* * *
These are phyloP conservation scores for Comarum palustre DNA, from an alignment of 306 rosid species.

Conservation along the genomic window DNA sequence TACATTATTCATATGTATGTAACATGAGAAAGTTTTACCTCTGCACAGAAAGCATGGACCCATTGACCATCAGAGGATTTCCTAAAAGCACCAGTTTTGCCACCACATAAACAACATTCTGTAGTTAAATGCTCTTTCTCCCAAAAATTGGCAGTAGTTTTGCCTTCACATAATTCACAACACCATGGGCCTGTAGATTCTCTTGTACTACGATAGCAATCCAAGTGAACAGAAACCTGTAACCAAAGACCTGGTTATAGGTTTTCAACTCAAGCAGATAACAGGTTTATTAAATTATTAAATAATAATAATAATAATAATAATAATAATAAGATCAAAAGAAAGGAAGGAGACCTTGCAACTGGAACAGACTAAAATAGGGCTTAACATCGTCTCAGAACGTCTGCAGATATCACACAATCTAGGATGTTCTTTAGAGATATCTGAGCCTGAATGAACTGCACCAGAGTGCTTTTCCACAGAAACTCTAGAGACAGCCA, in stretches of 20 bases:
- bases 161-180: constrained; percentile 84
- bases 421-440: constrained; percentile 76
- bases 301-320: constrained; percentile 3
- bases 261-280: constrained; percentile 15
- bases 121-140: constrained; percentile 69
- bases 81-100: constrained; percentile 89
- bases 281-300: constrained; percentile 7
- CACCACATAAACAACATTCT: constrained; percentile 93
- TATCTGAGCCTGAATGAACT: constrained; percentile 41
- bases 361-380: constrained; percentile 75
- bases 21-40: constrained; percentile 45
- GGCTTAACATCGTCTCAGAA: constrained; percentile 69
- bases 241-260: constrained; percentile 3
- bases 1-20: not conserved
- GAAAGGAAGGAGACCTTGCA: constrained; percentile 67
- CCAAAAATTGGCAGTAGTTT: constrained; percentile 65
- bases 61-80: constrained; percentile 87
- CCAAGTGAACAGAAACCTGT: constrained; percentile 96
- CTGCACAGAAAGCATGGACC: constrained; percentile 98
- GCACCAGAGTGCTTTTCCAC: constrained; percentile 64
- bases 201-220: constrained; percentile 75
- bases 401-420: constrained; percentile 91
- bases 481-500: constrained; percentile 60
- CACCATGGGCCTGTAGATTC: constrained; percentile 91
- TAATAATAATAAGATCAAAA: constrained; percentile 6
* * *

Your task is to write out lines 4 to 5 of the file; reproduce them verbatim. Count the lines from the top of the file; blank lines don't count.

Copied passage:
- bases 421-440: constrained; percentile 76
- bases 301-320: constrained; percentile 3